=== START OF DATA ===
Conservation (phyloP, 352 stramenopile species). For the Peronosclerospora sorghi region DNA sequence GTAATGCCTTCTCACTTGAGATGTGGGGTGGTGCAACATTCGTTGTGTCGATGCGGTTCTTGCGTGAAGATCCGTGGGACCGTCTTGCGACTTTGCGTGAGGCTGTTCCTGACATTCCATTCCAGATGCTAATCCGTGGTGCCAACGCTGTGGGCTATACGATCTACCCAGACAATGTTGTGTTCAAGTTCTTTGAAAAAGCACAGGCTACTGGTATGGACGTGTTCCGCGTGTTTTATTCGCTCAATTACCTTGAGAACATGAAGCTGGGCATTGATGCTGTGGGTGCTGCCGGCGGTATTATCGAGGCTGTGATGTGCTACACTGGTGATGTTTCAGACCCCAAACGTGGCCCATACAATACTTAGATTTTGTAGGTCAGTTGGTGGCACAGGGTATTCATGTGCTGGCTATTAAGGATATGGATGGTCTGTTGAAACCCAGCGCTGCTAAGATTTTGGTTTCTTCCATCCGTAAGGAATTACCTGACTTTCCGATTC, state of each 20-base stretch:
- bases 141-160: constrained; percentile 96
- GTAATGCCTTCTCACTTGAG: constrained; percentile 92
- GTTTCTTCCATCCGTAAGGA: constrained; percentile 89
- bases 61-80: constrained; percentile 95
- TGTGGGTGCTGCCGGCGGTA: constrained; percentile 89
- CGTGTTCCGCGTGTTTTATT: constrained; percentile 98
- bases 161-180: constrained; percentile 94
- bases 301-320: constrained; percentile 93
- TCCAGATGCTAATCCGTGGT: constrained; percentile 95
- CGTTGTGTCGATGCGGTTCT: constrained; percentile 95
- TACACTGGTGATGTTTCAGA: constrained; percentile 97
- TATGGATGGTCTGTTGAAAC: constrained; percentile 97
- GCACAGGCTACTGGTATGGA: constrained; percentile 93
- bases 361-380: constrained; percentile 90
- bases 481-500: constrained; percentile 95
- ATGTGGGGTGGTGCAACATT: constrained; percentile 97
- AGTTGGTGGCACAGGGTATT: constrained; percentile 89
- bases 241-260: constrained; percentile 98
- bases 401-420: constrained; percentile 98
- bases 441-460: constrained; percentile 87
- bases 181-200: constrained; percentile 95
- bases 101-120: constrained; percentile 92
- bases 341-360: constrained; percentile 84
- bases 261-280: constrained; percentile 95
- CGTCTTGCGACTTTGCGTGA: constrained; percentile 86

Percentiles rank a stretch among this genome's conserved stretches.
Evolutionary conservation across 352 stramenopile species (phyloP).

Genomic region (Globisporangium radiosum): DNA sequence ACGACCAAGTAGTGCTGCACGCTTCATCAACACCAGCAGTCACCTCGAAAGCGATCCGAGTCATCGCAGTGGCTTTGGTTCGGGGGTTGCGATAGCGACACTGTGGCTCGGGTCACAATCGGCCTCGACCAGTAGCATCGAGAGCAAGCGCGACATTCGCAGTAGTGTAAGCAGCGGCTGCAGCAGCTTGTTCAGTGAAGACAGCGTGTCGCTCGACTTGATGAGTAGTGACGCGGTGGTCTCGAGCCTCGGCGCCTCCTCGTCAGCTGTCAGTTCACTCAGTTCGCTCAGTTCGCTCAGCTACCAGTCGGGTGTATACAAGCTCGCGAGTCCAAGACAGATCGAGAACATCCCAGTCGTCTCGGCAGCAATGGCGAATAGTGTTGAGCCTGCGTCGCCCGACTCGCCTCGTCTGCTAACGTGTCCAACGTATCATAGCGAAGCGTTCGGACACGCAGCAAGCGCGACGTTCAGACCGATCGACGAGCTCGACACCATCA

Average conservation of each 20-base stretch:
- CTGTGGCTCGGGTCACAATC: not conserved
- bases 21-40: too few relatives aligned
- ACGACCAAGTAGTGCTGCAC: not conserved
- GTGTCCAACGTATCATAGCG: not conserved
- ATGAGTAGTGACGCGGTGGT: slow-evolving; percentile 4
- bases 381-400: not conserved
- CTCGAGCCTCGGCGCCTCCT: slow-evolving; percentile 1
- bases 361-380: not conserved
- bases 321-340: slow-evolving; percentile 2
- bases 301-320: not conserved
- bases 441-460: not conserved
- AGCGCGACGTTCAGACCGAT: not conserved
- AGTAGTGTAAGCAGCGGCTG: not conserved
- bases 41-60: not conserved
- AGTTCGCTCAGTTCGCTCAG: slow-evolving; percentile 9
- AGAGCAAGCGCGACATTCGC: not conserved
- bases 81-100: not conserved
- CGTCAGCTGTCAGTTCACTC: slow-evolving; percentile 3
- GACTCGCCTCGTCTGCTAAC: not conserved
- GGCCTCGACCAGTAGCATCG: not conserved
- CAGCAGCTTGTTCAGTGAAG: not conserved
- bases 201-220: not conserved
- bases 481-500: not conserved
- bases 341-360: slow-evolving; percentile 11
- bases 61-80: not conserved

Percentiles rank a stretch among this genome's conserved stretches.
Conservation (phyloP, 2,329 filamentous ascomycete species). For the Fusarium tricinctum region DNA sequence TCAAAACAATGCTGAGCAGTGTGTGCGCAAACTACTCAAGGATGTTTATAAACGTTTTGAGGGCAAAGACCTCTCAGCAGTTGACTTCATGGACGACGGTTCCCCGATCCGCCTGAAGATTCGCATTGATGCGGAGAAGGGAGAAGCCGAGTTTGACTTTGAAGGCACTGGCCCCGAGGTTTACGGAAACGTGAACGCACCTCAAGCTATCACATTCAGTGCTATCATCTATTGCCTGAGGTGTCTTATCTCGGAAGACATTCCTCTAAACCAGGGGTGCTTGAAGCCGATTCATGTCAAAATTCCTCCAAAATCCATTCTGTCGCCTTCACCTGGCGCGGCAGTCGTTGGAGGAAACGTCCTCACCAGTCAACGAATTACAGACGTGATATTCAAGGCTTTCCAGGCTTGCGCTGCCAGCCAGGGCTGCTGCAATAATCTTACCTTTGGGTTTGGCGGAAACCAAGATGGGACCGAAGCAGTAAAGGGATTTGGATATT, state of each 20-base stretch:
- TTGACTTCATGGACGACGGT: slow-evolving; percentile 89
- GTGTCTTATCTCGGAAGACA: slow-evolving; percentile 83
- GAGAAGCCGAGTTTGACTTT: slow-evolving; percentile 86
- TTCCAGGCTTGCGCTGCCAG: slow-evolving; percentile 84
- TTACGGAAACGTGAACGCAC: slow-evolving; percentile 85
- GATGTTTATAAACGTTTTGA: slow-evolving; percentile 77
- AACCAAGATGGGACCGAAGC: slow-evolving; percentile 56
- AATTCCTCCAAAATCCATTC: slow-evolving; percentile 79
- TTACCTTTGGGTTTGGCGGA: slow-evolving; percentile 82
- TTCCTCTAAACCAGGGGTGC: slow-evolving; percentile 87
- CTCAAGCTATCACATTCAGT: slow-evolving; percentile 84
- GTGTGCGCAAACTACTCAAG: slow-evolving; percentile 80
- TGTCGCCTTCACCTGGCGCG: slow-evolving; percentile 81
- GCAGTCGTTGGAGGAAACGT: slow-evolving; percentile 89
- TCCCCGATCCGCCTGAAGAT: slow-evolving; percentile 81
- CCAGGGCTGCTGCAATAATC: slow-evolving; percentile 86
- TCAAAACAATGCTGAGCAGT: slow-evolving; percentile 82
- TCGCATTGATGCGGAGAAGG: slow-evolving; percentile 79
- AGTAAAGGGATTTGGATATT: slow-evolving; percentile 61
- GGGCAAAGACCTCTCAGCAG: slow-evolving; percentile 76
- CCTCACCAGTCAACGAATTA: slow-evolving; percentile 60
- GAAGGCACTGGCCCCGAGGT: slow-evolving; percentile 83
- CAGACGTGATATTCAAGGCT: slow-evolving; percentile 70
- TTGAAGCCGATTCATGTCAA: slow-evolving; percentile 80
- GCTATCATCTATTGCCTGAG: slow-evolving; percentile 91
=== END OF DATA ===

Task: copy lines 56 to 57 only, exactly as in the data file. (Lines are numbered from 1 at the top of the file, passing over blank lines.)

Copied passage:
Percentiles rank a stretch among this genome's conserved stretches.
Conservation (phyloP, 2,329 filamentous ascomycete species). For the Fusarium tricinctum region DNA sequence TCAAAACAATGCTGAGCAGTGTGTGCGCAAACTACTCAAGGATGTTTATAAACGTTTTGAGGGCAAAGACCTCTCAGCAGTTGACTTCATGGACGACGGTTCCCCGATCCGCCTGAAGATTCGCATTGATGCGGAGAAGGGAGAAGCCGAGTTTGACTTTGAAGGCACTGGCCCCGAGGTTTACGGAAACGTGAACGCACCTCAAGCTATCACATTCAGTGCTATCATCTATTGCCTGAGGTGTCTTATCTCGGAAGACATTCCTCTAAACCAGGGGTGCTTGAAGCCGATTCATGTCAAAATTCCTCCAAAATCCATTCTGTCGCCTTCACCTGGCGCGGCAGTCGTTGGAGGAAACGTCCTCACCAGTCAACGAATTACAGACGTGATATTCAAGGCTTTCCAGGCTTGCGCTGCCAGCCAGGGCTGCTGCAATAATCTTACCTTTGGGTTTGGCGGAAACCAAGATGGGACCGAAGCAGTAAAGGGATTTGGATATT, state of each 20-base stretch: